While Berlin has been rebuilt and rapidly reshaped since 1989, most of the money and energy has been spent restoring historical landmarks or buildings that predate the Nazi era. The few physical vestiges of the Third Reich have largely been erased or covered up, a conscious decision by German authorities, who have said they wanted to avoid preserving any site that neo-Nazi groups could use as a shrine.

Only a small fiberglass marker notes the location of the Reich Chancellery, which has been replaced by an expanse of apartment buildings and a Chinese restaurant. There is an exhibit at the site of the headquarters of the Gestapo, the Nazi secret police, but it is has been undergoing renovations. Until recently, the main memorial to Holocaust victims in Berlin was a site near the suburb of Wannsee where the Nazis furthered their plan for the Final Solution.

"For a lot of people, this is very uncomfortable," said Lea Rosh, a former television journalist and co-founder of the non-profit group that led the drive to build the monument. "This documents the largest crime in history. They'd rather have pleasant news to see and read about."

The $35 million project was dogged by bitter disputes from the outset. In 1995, Chancellor Helmut Kohl rejected the original design, a sprawling tombstone inscribed with the names of millions of Jews killed in the Holocaust, and tried to persuade the architects to conceal the memorial behind a border of trees. In 1999, former Berlin mayor Eberhard Diepgen almost derailed the project by insisting on a radically different approach: a single pillar bearing the words "Thou Shalt Not Kill." He was overruled by the German Parliament, which voted by a 3-to-2 margin for the current version.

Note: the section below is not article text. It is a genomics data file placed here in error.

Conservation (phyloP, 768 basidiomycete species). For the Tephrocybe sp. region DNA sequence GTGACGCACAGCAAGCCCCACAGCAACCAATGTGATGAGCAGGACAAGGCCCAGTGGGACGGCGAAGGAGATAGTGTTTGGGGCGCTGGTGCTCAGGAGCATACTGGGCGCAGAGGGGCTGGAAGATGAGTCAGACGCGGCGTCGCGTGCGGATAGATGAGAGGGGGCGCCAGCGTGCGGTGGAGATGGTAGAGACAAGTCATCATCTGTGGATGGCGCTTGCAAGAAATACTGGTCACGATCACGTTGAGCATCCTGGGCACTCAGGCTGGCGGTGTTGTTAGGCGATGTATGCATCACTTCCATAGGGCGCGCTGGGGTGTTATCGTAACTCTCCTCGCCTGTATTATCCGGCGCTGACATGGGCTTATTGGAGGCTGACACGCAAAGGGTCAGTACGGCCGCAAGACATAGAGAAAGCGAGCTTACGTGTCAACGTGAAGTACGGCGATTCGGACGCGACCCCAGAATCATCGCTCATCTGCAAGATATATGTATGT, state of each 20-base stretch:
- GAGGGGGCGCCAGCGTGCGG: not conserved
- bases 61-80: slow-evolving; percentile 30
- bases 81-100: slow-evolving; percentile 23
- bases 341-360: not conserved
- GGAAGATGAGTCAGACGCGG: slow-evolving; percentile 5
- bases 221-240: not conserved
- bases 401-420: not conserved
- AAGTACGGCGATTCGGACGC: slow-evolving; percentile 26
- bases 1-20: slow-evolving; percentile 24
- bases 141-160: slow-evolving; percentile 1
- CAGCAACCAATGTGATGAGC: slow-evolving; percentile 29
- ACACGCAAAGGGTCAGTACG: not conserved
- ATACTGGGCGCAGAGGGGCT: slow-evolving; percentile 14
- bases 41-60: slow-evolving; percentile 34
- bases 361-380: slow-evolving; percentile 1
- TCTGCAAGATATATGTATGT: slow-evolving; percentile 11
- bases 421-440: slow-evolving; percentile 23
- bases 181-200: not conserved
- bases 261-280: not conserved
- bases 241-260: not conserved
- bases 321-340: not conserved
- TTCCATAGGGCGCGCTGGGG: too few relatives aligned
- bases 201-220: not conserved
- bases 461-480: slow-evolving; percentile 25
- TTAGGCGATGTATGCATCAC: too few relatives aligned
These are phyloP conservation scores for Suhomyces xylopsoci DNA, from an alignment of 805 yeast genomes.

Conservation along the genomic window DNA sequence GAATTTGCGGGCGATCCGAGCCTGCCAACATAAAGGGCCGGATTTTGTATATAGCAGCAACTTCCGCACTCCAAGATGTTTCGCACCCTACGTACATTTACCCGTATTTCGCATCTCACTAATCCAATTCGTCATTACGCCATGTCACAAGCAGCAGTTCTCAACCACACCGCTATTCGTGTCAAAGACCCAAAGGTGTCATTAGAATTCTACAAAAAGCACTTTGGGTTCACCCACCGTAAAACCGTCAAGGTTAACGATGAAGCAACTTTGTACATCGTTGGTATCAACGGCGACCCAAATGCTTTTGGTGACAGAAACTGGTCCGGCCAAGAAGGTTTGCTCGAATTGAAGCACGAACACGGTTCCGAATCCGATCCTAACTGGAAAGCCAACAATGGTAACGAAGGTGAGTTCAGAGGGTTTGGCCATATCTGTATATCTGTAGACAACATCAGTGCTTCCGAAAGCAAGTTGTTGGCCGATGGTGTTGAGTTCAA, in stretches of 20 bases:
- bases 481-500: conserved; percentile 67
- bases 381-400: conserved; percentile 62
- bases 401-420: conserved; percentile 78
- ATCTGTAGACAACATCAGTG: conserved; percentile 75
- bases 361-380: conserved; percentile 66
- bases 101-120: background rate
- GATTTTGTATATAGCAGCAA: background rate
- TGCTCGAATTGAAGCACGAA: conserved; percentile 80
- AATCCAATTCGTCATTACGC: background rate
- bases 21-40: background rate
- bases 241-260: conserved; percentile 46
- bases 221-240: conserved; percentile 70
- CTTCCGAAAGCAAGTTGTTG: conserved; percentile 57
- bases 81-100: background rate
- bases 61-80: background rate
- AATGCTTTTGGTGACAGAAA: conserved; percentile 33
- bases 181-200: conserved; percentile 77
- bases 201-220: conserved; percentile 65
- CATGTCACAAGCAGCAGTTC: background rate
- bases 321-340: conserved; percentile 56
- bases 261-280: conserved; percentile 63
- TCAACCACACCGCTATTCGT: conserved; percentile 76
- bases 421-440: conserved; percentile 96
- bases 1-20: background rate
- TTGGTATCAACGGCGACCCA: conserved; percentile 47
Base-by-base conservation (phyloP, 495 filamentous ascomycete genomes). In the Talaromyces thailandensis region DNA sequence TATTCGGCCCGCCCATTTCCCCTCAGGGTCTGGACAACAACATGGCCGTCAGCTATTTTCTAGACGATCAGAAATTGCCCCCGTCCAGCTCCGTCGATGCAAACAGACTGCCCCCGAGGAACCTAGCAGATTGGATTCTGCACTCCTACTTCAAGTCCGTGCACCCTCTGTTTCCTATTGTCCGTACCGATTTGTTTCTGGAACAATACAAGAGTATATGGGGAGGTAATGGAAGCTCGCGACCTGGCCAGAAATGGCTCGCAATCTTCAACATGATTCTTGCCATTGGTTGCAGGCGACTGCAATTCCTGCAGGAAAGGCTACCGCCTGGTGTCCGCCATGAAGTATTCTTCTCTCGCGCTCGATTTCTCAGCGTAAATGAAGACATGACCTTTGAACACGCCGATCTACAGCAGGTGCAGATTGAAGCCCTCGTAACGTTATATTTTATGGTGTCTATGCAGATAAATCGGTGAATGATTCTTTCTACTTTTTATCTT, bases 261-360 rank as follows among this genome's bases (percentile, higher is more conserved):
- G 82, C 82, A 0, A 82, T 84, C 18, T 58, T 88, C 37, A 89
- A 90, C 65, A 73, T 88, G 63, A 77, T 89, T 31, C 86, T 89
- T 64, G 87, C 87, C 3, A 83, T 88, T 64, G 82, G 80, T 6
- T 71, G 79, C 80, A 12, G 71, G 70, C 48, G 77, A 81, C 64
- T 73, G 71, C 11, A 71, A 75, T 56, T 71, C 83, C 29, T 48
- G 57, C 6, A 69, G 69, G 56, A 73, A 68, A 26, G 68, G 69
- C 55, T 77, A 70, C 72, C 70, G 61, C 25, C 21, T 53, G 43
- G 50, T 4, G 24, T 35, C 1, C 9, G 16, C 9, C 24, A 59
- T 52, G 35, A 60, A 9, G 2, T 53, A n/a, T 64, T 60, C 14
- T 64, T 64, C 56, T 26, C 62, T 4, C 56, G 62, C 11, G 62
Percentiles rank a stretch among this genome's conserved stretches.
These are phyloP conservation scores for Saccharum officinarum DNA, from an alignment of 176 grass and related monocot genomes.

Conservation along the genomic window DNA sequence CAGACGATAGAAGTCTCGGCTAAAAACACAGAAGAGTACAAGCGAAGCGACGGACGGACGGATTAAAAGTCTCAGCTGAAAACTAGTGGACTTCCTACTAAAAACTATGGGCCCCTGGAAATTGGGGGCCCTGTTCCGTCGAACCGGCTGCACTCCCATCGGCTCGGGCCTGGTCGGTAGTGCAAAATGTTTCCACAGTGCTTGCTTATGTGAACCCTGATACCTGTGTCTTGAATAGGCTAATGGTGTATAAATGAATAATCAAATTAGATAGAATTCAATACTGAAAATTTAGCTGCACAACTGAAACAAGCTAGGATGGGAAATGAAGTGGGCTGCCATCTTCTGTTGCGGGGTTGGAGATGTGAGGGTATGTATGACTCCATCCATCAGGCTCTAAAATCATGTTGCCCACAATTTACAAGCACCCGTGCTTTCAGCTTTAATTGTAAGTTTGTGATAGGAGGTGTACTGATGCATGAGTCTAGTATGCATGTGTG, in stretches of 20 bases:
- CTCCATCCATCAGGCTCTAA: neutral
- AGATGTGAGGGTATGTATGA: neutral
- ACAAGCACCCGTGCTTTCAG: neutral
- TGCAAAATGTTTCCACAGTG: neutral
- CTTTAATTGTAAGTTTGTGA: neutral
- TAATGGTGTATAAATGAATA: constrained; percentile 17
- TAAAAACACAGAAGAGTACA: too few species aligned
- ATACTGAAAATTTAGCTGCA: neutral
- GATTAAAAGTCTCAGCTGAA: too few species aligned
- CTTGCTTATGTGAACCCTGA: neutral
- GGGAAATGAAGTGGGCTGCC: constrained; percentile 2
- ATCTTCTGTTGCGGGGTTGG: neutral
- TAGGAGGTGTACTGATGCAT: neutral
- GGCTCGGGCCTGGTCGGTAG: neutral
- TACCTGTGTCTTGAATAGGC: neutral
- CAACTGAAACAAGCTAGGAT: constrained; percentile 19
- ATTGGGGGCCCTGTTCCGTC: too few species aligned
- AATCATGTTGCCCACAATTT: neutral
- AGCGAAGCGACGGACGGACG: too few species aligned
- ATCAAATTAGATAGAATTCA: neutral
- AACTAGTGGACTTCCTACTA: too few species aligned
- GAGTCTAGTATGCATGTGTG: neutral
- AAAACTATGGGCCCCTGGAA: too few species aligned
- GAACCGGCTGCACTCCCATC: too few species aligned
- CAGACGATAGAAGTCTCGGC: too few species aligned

Lingering criticism
Two years ago, construction was again delayed when it was disclosed that an anti-graffiti coating for the concrete blocks was manufactured by a German chemicals company, Degussa AG, with ties to the Holocaust. During World War II, Degussa held a 42 percent stake in a pesticides firm that made cyanide gas tablets for concentration camp gas chambers. After an emotional public debate, board members in charge of the project decided to use the chemical anyway, saying Degussa had taken major steps to face up to its past.

Rosh said many opponents focused their criticism on tangential issues, such as minor aspects of the design, rather than arguing openly that they did not see the need for a memorial. She called this the underlying reason it took 17 years to complete the project. Many Germans are tired of being reminded of the evils of the Nazi regime, she said. "There are many people who say, 'Sixty years, enough!' "

While public doubts have abated as the memorial's opening nears, some criticism lingers. In a column published this week in the newspaper Die Welt, the German author Hannes Stein called the project "monstrous kitsch" and said the underlying message could be interpreted as: "the German people give the Jews a graveyard."

Some Jewish residents of Berlin have expressed mixed feelings about the memorial, said May, the Jewish community leader. "The process was tortuous and possibly, I should say, shameful," he said.

But he held out hope that the memorial would serve its intended purpose: to ensure that people always remember the Holocaust and feel its evil. "The Jews in Berlin are slightly skeptical," May said. "Maybe if they take the time to wander through it, that skepticism will disappear."